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Katie222, unfortunately the grief stages don't always go in a straight line. You many benefit from some grief counseling with all that you have on you.
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cos - (((((((hugs))))))You probably need more space to grieve and also to have a life of your own apart from your mum. Set up a schedule with your mum - formal or informal, for time and activities for the two of you and also for enough time for yourself. You do not have to entertain her all the time. As children we often we feel we have to be everything to our parents, but we don't. She managed fine before without your constant company and she can again. As long as she is safe, and fed, her basic needs have been met and you have done your duty. Is there a senior's center you could take her to daily to get her out of the house and in contact with other seniors? Have you joined a grieving group so you can share your feelings of loss with others in the same boat? You have not only lost your husband, but your have lost your independence and solitude with your mother there all the time. That is too much for anyone.

Anger and guilt are part of grief and you need to give yourself daily time and space to process that. Would your mother understand and accept that if you talked with her? Can she be left on her own for e.g. a couple of hours a day that you can claim for yourself? Do you have a sibling where mother could go for some weekends or weeks?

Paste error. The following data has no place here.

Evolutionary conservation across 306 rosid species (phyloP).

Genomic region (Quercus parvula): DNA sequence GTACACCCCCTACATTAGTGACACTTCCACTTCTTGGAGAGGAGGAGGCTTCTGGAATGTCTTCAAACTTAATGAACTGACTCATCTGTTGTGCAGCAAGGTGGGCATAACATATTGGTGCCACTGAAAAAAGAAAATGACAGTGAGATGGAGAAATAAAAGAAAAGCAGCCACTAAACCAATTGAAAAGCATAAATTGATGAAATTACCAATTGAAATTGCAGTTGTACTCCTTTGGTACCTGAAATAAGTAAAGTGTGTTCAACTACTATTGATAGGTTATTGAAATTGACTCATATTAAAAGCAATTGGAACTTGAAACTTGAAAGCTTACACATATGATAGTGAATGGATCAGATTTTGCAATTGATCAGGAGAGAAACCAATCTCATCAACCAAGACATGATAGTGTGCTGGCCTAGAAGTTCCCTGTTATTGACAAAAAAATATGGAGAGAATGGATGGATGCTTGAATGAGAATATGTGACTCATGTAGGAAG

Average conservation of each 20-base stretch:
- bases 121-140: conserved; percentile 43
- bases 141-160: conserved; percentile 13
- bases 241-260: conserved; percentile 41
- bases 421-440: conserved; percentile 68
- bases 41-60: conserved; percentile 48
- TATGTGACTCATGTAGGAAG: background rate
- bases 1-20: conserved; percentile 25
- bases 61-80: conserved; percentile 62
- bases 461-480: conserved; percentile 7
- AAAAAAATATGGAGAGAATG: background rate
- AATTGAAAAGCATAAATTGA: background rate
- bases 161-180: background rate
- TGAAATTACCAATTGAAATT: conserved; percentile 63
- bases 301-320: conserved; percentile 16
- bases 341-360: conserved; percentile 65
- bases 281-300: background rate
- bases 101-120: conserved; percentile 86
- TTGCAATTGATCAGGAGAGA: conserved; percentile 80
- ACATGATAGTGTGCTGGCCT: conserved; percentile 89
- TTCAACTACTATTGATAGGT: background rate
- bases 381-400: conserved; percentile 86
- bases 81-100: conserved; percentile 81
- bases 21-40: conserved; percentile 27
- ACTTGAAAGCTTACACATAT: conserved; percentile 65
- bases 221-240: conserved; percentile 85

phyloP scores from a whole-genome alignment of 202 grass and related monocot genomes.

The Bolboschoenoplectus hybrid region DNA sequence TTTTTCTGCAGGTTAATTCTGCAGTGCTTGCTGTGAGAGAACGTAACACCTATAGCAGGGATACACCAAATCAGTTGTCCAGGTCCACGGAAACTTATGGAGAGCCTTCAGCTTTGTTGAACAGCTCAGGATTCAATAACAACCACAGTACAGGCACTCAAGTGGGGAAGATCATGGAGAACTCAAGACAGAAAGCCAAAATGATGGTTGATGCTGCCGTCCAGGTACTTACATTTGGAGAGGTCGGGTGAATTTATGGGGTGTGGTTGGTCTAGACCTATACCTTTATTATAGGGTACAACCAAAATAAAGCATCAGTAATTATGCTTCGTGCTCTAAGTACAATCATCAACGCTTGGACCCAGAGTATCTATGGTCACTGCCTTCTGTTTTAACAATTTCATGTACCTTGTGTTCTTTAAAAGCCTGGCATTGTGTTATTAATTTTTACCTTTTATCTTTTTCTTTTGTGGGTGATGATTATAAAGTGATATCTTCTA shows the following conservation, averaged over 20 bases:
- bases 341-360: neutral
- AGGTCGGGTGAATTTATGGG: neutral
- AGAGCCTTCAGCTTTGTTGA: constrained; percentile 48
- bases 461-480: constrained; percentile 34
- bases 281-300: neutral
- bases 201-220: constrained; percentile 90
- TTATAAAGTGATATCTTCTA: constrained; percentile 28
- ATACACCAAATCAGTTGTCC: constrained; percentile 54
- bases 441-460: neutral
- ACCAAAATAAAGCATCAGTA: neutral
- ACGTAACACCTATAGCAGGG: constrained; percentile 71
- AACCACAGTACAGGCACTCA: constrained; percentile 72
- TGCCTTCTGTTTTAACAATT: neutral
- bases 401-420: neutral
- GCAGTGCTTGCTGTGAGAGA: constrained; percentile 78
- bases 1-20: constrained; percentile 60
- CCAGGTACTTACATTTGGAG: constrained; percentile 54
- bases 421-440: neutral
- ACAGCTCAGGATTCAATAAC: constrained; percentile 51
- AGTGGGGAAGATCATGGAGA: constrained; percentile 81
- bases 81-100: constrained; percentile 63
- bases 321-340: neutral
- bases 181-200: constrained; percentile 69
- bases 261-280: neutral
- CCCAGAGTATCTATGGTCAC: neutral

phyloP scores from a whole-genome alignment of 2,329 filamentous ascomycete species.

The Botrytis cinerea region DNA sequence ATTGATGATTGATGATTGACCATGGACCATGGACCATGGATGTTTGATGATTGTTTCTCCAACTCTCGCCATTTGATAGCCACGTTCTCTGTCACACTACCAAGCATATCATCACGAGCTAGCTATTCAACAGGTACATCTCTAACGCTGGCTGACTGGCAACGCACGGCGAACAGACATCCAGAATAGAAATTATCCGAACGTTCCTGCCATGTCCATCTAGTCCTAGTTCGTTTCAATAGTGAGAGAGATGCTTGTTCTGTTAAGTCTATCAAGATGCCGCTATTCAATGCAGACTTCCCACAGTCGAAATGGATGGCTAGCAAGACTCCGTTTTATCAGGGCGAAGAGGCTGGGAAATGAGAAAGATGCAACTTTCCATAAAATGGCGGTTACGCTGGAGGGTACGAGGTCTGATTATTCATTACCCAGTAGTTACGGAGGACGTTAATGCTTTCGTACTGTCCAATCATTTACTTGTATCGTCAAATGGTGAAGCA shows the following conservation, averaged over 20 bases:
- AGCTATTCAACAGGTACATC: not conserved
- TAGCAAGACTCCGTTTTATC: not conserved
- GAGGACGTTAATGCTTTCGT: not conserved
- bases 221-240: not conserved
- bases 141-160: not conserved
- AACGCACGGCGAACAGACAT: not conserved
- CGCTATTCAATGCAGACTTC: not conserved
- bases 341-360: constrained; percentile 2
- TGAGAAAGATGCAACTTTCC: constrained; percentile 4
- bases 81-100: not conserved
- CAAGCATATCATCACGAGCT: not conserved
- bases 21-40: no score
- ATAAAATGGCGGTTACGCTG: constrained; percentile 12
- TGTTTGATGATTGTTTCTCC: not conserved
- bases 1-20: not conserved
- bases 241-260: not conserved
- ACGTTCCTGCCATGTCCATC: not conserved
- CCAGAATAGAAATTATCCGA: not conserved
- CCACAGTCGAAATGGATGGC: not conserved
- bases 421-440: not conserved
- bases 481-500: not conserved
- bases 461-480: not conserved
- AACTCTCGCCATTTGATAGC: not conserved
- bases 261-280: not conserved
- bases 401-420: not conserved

My gut sense is that you need some regular time alone in your own house to grieve the loss of your husband - to cry freely, to feel the pain of the empty chair, the unused favourite mug, all the reminders of him. This is normal and necessary and takes months and years to get through until you are at a more comfortable place. You NEED this. Please arrange it for yourself.

The guilt you are feeling is part of grieving and also there is probably some false guilt attached to looking after a parent and trying to fill all their needs and get their approval. Try to let go of that part.

I hear your pain. Look after you and let us know how you are doing.